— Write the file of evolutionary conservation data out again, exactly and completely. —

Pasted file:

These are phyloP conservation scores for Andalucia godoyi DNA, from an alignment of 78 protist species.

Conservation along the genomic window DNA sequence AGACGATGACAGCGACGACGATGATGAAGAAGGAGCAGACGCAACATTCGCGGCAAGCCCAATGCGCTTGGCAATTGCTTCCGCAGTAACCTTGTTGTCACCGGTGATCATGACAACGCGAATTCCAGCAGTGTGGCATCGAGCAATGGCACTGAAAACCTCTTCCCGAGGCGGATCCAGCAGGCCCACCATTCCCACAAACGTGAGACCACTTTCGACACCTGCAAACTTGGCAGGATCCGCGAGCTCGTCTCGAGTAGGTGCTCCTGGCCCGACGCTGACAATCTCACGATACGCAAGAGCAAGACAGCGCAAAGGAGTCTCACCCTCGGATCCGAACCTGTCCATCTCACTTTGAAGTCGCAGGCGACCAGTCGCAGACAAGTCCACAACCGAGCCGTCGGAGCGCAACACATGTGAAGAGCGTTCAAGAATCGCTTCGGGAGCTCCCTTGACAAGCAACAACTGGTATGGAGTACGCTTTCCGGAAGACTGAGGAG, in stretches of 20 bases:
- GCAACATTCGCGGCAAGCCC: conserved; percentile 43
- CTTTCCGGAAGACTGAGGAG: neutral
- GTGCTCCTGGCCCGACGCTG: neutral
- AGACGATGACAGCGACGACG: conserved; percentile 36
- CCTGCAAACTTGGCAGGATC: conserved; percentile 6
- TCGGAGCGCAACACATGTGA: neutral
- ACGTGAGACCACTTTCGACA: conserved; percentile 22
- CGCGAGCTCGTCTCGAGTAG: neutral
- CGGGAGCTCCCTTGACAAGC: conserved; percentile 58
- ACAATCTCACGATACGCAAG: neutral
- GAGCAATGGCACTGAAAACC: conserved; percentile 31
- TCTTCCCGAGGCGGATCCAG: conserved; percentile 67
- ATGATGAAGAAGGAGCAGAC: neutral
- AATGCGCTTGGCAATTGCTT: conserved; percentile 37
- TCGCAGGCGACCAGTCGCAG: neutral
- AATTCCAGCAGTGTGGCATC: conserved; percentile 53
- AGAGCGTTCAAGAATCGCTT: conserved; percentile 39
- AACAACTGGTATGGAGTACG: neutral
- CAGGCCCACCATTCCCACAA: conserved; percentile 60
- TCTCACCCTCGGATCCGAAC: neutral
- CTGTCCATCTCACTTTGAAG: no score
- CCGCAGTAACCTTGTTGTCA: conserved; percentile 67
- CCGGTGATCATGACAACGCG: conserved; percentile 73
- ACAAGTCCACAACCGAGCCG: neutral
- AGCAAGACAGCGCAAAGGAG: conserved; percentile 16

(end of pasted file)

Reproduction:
These are phyloP conservation scores for Andalucia godoyi DNA, from an alignment of 78 protist species.

Conservation along the genomic window DNA sequence AGACGATGACAGCGACGACGATGATGAAGAAGGAGCAGACGCAACATTCGCGGCAAGCCCAATGCGCTTGGCAATTGCTTCCGCAGTAACCTTGTTGTCACCGGTGATCATGACAACGCGAATTCCAGCAGTGTGGCATCGAGCAATGGCACTGAAAACCTCTTCCCGAGGCGGATCCAGCAGGCCCACCATTCCCACAAACGTGAGACCACTTTCGACACCTGCAAACTTGGCAGGATCCGCGAGCTCGTCTCGAGTAGGTGCTCCTGGCCCGACGCTGACAATCTCACGATACGCAAGAGCAAGACAGCGCAAAGGAGTCTCACCCTCGGATCCGAACCTGTCCATCTCACTTTGAAGTCGCAGGCGACCAGTCGCAGACAAGTCCACAACCGAGCCGTCGGAGCGCAACACATGTGAAGAGCGTTCAAGAATCGCTTCGGGAGCTCCCTTGACAAGCAACAACTGGTATGGAGTACGCTTTCCGGAAGACTGAGGAG, in stretches of 20 bases:
- GCAACATTCGCGGCAAGCCC: conserved; percentile 43
- CTTTCCGGAAGACTGAGGAG: neutral
- GTGCTCCTGGCCCGACGCTG: neutral
- AGACGATGACAGCGACGACG: conserved; percentile 36
- CCTGCAAACTTGGCAGGATC: conserved; percentile 6
- TCGGAGCGCAACACATGTGA: neutral
- ACGTGAGACCACTTTCGACA: conserved; percentile 22
- CGCGAGCTCGTCTCGAGTAG: neutral
- CGGGAGCTCCCTTGACAAGC: conserved; percentile 58
- ACAATCTCACGATACGCAAG: neutral
- GAGCAATGGCACTGAAAACC: conserved; percentile 31
- TCTTCCCGAGGCGGATCCAG: conserved; percentile 67
- ATGATGAAGAAGGAGCAGAC: neutral
- AATGCGCTTGGCAATTGCTT: conserved; percentile 37
- TCGCAGGCGACCAGTCGCAG: neutral
- AATTCCAGCAGTGTGGCATC: conserved; percentile 53
- AGAGCGTTCAAGAATCGCTT: conserved; percentile 39
- AACAACTGGTATGGAGTACG: neutral
- CAGGCCCACCATTCCCACAA: conserved; percentile 60
- TCTCACCCTCGGATCCGAAC: neutral
- CTGTCCATCTCACTTTGAAG: no score
- CCGCAGTAACCTTGTTGTCA: conserved; percentile 67
- CCGGTGATCATGACAACGCG: conserved; percentile 73
- ACAAGTCCACAACCGAGCCG: neutral
- AGCAAGACAGCGCAAAGGAG: conserved; percentile 16